Jeremy Gordin says the President can no longer lay-off responsibility for all the RET-legislation before parliament
What do you think about Ace Magashule?
Probably you don’t think about him at all ... No offence to Magashule (an issue to which we’ll return below), but even I can think of more pleasant people on whom to cogitate.
Still, Magashule was, or maybe still is (I find it hard to tell), Secretary-General of the mighty ANC – until he was suspended (on full salary and other appurtenances) for refusing to step aside from his post, even though he’d been charged with fraud, theft, corruption, and money laundering. (At the ANC’s 2017 Nasrec policy conference, a decision was taken that those charged with corruption must voluntarily step aside.)
Then Magashule, as you know, bethought himself, “I’ll show you suspension,” and he suspended the ANC president and president of the Republic, Cyril Ramaphosa, on May 3.
When this was found wanting by the ANC, he refused to apologise, which was silly – we’re big on apologies in the beloved Republic and almost all might have been forgiven, at least by the ANC.
Instead Magashule has now applied on an urgent basis to the High Court (the matter will be “aired” on June 1) to have his suspension by the ANC overturned.
Even though I’m an unashamed Wim Trengove SC supporter (he’s representing the ANC in the matter) and an unrepentant Dali Mpofu SC detractor (he’s representing Magashule), I’m not betting on the outcome.
The reason for my timidity is that what seems to be the central issue – the “lawfulness” of the ANC’s constitution versus the country’s Constitution – seems to me to be a bit open to, er, different interpretations.
Besides, I’m not even certain that the court will consider the matter “urgent”. They can be funny people, these judges, as former president Jacob Zuma once remarked to me.
But I digress. When I asked what you think about Magashule, I was wondering more about whether you – like so many people – are thinking the following two things.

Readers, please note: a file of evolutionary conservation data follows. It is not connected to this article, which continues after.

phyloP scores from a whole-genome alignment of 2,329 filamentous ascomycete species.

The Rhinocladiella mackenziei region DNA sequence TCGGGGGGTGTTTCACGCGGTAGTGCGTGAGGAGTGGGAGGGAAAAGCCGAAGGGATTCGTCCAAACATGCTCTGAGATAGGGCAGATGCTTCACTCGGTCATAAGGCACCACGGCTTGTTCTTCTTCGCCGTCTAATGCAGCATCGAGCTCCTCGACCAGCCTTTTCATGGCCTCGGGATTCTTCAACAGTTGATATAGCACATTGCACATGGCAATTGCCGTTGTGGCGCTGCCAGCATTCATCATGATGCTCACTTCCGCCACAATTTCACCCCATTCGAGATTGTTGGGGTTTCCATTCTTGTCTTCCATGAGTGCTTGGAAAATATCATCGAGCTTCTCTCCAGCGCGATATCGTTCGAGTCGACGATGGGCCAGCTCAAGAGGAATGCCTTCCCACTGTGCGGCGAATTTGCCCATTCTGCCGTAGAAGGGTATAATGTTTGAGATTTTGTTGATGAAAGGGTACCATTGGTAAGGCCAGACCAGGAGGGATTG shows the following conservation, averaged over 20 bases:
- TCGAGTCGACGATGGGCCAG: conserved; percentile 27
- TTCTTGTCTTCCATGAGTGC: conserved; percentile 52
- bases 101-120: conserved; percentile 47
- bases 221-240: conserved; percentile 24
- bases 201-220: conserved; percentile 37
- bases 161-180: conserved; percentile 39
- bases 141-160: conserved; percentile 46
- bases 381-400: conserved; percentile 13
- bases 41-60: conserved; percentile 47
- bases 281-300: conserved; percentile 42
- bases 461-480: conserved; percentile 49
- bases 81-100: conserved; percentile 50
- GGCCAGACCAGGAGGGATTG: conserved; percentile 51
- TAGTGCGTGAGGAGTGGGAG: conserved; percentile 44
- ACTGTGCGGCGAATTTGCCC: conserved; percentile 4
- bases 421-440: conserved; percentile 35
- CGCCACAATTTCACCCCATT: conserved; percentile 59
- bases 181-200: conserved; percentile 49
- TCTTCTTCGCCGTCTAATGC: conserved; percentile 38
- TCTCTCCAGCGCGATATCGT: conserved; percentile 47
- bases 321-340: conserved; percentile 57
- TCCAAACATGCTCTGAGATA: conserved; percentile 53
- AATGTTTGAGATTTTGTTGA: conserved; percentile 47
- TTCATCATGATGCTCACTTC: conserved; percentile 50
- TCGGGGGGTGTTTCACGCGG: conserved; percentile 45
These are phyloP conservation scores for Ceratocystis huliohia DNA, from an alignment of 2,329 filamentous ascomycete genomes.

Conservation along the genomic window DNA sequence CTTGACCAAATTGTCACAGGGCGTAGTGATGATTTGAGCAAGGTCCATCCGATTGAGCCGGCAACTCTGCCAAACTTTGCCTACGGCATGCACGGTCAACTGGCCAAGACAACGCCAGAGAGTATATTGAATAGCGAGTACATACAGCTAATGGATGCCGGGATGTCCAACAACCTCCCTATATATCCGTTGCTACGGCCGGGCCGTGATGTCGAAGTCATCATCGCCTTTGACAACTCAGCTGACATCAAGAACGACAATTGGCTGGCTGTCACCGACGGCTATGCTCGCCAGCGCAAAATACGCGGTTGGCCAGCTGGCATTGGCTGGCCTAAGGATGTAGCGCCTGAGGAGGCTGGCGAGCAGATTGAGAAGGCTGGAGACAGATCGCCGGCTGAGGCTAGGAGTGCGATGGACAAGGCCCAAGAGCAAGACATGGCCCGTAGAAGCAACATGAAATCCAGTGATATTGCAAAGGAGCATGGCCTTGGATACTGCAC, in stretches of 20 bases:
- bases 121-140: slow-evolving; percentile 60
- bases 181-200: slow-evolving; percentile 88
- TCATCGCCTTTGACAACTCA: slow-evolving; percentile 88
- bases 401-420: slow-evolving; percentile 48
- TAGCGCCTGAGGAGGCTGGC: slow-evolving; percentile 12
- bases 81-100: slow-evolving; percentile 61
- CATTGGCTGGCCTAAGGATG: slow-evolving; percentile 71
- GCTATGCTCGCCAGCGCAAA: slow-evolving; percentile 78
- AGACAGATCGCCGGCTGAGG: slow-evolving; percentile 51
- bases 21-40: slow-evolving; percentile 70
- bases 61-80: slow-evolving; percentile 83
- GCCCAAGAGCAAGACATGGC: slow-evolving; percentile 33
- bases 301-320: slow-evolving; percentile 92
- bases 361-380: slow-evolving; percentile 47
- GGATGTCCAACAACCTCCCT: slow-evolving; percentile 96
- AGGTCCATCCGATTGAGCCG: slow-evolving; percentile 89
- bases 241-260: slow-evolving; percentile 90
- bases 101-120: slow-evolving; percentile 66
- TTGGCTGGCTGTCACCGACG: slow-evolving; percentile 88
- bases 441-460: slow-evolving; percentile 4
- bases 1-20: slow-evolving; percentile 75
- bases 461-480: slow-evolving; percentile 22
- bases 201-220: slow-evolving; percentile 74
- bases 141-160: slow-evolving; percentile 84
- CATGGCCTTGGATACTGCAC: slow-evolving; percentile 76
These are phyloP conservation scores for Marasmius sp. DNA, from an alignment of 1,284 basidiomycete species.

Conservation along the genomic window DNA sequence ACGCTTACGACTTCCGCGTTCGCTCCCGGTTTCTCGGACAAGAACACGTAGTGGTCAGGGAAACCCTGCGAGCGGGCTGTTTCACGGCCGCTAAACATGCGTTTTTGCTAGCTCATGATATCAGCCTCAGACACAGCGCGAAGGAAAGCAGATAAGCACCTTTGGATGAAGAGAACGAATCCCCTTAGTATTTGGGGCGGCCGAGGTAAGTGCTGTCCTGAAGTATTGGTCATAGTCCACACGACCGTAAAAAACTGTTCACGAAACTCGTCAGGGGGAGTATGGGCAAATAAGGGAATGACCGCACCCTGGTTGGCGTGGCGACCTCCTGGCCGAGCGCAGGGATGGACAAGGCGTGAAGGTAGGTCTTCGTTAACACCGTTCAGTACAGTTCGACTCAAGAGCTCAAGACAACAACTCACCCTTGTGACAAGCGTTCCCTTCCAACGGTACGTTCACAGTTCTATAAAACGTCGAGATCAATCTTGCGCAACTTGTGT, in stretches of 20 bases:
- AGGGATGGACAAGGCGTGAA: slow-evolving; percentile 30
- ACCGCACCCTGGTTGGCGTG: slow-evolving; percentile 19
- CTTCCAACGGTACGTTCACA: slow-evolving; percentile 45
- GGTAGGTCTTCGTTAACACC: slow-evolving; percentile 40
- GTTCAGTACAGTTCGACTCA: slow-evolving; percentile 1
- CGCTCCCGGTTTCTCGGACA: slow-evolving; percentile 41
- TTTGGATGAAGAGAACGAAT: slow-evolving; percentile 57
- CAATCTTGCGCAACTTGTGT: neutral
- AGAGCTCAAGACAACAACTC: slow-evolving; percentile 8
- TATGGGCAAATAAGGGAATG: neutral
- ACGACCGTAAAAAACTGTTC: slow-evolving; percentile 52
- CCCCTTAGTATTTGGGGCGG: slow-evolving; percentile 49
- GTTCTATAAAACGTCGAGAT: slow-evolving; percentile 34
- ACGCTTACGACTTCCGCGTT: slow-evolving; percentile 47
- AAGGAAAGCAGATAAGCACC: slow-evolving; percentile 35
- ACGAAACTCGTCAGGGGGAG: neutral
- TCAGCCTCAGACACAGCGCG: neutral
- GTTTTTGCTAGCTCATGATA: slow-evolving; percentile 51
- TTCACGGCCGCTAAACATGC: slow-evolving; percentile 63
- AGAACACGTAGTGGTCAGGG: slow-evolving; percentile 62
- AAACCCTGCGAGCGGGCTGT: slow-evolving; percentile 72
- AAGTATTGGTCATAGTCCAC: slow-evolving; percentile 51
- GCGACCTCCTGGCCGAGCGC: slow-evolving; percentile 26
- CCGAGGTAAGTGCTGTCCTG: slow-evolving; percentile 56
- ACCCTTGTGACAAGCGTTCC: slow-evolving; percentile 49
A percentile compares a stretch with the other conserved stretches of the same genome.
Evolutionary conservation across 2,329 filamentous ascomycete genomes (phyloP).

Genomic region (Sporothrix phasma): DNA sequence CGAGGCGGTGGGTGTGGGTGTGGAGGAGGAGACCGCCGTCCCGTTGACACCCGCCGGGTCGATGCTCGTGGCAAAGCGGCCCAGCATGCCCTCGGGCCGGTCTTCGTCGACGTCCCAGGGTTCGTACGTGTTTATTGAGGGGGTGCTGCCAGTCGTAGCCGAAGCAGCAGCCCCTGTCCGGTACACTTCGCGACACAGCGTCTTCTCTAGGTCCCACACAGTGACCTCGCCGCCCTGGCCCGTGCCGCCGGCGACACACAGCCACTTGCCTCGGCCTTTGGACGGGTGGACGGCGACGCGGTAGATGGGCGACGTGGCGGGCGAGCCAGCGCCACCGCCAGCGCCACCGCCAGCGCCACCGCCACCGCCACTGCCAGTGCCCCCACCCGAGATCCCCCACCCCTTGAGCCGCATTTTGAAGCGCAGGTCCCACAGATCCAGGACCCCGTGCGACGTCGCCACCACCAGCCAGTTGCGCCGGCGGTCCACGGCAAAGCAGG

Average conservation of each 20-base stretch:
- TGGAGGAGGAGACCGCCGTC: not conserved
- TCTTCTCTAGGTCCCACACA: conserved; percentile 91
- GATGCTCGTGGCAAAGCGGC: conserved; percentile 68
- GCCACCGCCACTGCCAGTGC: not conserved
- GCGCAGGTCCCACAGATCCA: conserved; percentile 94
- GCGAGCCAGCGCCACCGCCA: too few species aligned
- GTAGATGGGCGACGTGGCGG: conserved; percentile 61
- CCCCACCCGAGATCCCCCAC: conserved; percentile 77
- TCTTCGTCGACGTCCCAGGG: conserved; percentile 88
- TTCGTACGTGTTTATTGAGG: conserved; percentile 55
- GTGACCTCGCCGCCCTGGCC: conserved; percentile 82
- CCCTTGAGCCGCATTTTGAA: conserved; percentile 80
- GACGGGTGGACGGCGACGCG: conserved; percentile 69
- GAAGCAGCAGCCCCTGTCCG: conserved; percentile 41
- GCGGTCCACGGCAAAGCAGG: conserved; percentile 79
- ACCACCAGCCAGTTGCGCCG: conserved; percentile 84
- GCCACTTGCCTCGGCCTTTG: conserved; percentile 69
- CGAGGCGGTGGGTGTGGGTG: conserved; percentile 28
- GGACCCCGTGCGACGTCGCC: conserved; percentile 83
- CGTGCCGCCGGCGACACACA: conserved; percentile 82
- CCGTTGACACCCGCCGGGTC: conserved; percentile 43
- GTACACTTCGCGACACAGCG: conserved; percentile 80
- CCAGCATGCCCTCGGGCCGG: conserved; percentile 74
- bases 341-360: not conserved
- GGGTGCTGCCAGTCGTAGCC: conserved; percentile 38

The first is that, whether he succeeds in his court venture or not, Magashule seems washed up, finished, and that therefore his whole RET (Radical Economic Transformation) faction, the existence of which the media keeps telling us about, is beaten too.
Magashule huffed and he puffed and had his fit of pique, but no one especially powerful came rushing to his aid, and Ramaphosa seems to have won the day.
And the second thought, flowing from the first, is the belief that if Ramaphosa has at last turned out victorious, then the good guy is finally in the pound seats, and things will get better for the country.
But will they? ___STEADY_PAYWALL___
I hate to be a Jeremiah, a killjoy, a death’s head at a feast, and all the rest, but it is worth observing that a number of wicked beasts are currently slouching through parliament to be born.
First, there’s the incoming Employment Equity Amendment Bill, which is “aimed at expediting the pace of transformation and addressing non-compliance with the requirements of the Employment Equity Act, 1998 (EEA) in South Africa”.
What this means, in (I hope) simpler English, is that harsher measures are to be implemented to speed up demographic representivity/“transformation” in the private sector, i.e., against employers who do not meet racial or gender quota targets.
In short, if a business does not have the “right” number of black people employed, it’s out in the cold. What’s more, in terms of the proposed amendments, the Minister of Employment and Labour, Thulas Nxesi, can fix the numerical targets in any sector of the economy (i.e., tell any business what its correct quota must be), penalize a business if it hasn’t got the correct quota, render irrelevant any (yet still compulsory) discussions an employer might have held with its own employees and trade union representatives, and render it impossible for an offending company to do any business with the state.
Second, there’s our old friend, the 2020 Expropriation Bill/ amendment of Section 25 of the Constitution. This Bill lists five circumstances underwhich “nil compensation” (zero) could be paid when property is expropriated; offers government almost extensive and undefined powers to expropriate virtually any form of property, including intangible property such as copyrighted and patented material; lacks clear definition in a number of areas; and contains no clear definition of a proper public consultation process.